CD Review – Storm Corrosion
After years of both hype and mystery, the long-awaited collaboration between the leaders of progressive giants Opeth and Porcupine Tree has surfaced.
Mikael Åkerfeldt and Steven Wilson have been in cahoots for many years, but until now,, the extent of their collaborative efforts has simply been the appearance on one another’s albums. While Åkerfeldt provided some backing vocals and guitar on The Porcupine Tree gem Deadwing, Wilson has famously had a hand in most of Opeth’s albums since Blackwater Park. To hear that they were joining forces in Storm Corrosion was not much of a surprise, but it was still something to get very excited about.
What was a surprise, was when the pair announced that the result of the collaboration included zero metal elements and barely any drums. Considering a third name in this project early on was Mike Portnoy, of Dream Theater fame, it’s not a shock, in hindsight, that his name was removed from the project.
The final product is still a very immersive and intense record It is heavy in a different way, yet very beautiful and dark.
The album is a fairly short affair and only includes six songs on the standard edition, so I decided to tackle it song by song.
1. Drag Ropes
This song seemingly picks off where Steven Wilson’s Grace For Drowning left off, which makes sense actually. Storm Corrosion is the final part of a trilogy that includes Opeth’s Heritage and Grace For Drowning. It’s easy to become hypnotized by this song when Åkerfeldt begins singing. Something about how he opens the album is just right. The music is haunting and sounds like something Danny Elfman would write for Tim Burton, but the vocals Åkerfeldt and Wilson go on to add another level of creepiness to this song. Their vocal harmonies great at the halfway point of the song. The song then takes a complete turn in structure and mood. Wilson makes his first prominent vocal appearance as the music beneath transforms into like something right out of Heritage. After one last vocal layer, the song exits just as it entered.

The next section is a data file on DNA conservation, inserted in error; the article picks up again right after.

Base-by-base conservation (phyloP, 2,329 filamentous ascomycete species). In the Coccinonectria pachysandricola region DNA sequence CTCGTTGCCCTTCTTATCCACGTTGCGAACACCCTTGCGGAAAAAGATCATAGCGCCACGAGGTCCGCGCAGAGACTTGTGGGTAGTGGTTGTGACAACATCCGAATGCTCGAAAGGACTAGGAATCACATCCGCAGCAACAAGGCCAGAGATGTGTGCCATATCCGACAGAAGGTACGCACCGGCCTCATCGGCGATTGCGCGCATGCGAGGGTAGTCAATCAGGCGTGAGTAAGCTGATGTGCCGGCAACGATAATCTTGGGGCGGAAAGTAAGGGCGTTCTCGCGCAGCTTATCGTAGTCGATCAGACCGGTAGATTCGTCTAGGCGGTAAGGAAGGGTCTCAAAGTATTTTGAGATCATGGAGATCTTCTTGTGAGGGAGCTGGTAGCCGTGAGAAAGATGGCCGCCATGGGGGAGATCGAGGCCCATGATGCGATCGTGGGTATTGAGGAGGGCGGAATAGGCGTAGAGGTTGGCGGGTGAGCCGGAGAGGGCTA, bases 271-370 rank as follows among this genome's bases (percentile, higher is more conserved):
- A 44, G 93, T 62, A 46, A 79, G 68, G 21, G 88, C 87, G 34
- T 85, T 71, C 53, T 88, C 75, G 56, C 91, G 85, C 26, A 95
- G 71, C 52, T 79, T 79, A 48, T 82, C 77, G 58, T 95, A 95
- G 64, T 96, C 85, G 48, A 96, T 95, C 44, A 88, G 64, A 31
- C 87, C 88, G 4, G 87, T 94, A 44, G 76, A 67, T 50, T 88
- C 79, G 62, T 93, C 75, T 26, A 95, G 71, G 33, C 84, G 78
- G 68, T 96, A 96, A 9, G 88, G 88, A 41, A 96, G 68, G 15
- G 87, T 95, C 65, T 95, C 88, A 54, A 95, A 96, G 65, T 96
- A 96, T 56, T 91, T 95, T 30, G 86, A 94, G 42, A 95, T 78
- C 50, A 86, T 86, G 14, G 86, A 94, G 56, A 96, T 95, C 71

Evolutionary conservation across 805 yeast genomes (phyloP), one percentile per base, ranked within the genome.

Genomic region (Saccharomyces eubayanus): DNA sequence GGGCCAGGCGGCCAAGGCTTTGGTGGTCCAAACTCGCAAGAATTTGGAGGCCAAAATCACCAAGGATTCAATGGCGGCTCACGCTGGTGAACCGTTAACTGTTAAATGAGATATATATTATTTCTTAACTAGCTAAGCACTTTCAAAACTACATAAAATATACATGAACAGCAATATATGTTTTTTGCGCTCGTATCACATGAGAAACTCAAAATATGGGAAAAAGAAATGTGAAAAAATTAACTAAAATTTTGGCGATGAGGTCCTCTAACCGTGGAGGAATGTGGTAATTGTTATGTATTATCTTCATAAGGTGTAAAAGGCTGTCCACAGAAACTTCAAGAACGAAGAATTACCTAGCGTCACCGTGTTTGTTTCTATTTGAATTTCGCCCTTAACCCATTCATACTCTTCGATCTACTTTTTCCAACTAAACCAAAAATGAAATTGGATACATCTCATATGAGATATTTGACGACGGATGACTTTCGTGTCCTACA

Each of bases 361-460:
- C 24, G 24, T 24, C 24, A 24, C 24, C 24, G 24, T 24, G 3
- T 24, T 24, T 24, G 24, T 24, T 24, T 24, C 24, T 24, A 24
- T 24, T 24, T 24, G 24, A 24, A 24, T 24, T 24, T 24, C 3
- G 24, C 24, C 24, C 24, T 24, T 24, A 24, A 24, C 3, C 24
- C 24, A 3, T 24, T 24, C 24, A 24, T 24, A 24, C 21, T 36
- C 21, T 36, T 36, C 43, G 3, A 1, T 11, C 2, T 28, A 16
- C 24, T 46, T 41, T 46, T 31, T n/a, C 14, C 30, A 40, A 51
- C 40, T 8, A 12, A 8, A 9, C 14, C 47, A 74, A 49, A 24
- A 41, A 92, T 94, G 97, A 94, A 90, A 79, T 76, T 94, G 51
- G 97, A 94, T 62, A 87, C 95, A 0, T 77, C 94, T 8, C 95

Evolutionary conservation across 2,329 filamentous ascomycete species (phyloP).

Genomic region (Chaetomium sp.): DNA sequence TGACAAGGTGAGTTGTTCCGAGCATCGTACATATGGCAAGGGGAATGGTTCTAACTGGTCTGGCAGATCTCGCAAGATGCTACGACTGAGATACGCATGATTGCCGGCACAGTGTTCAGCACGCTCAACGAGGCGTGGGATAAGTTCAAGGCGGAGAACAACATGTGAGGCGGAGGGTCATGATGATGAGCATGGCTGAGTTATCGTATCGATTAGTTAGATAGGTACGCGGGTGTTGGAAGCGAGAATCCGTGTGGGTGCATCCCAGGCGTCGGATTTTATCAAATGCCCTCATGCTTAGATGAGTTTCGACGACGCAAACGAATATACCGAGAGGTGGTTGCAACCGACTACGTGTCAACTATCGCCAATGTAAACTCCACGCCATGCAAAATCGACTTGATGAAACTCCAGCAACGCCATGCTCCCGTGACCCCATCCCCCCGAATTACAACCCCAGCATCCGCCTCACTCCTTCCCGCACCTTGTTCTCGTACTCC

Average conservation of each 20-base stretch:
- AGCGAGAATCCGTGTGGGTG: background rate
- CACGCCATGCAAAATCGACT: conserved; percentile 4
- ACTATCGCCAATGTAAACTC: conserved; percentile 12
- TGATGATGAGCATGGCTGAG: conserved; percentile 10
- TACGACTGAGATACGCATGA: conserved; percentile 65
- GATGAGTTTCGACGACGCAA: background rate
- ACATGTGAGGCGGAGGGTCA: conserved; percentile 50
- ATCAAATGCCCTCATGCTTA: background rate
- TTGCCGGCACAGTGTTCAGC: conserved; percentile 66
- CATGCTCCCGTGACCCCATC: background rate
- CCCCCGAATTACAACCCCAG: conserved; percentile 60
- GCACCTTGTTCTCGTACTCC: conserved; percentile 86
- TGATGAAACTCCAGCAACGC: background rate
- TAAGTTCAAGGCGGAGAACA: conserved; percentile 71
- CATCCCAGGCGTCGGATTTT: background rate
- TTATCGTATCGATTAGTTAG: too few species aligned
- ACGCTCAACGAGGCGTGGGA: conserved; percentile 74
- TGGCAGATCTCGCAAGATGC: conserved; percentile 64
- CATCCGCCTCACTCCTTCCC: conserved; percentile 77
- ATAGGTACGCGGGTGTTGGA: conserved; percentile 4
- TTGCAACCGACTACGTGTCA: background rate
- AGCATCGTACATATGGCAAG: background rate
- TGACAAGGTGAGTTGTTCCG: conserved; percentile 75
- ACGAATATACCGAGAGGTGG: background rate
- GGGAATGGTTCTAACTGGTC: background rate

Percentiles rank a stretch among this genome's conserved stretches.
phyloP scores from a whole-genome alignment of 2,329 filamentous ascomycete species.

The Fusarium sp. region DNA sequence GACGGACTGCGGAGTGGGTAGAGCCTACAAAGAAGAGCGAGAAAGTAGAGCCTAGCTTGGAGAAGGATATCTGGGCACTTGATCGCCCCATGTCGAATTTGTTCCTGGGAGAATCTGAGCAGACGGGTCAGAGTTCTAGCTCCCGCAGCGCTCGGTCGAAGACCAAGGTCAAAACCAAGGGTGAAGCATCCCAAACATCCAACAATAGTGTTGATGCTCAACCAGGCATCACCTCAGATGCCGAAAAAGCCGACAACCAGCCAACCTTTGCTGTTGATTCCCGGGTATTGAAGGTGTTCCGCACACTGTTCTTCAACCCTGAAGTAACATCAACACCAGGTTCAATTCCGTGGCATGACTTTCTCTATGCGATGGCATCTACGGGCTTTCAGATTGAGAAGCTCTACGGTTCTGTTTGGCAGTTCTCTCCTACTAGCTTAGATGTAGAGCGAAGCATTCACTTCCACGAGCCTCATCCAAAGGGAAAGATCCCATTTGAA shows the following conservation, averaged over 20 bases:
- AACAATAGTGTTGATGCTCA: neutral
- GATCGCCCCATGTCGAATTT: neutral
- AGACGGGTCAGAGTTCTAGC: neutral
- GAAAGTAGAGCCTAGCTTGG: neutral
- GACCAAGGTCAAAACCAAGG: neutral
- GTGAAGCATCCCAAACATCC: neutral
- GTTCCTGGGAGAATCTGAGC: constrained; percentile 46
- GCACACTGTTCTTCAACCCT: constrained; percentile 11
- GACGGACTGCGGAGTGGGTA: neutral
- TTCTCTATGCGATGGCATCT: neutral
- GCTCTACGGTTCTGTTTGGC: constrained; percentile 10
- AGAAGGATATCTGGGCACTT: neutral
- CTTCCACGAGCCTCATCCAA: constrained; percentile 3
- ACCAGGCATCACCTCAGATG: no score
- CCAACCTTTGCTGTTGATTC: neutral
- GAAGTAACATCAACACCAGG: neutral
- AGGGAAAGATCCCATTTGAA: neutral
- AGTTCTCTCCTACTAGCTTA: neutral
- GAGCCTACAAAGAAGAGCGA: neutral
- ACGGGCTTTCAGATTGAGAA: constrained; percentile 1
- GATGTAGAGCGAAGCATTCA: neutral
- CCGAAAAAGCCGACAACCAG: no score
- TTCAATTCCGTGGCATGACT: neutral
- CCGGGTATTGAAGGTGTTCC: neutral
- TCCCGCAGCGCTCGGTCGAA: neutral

2. Storm Corrosion
The song title alone is kind of interesting considering the influences of the band. Åkerfeldt and the Opeth guys have covered Iron Maiden and there has been some previous mention of respect for Black Sabbath. Both of these legendary bands have a song named after themselves (or vice versa) on their eponymous debut albums. So it sort of seems like an homage to their heroes. Seeing “Storm Corrosion – Storm Corrosion – Storm Corrosion” will always bring me a smile when it comes up on my media player.
As the song itself, I listened to the song about six times trying to figure out what it reminded me of. After the hour or so doing this took, I finally realized that the beginning of the song sounds a lot like “Wings For Marie” for Tool’s 10,000 Days album. This is not a slight against the song at all, as it is probably my favorite song on the album. The refrain of the song is beautiful as Wilson’s falsetto echoes over a very ethereal piece of music. Complementing the vocals is Åkerfeldt (presumably) responding with some short clean Buckethead-Electric Tears-like guitar licks. Like “Drag Ropes,” the song takes a turn towards the latter half. This section of the song devolves into a very creepy noise breakdown that features some digital mayhem before Wilson’s voice and Åkerfeldt’s trademark fingerpicking return to conclude the song.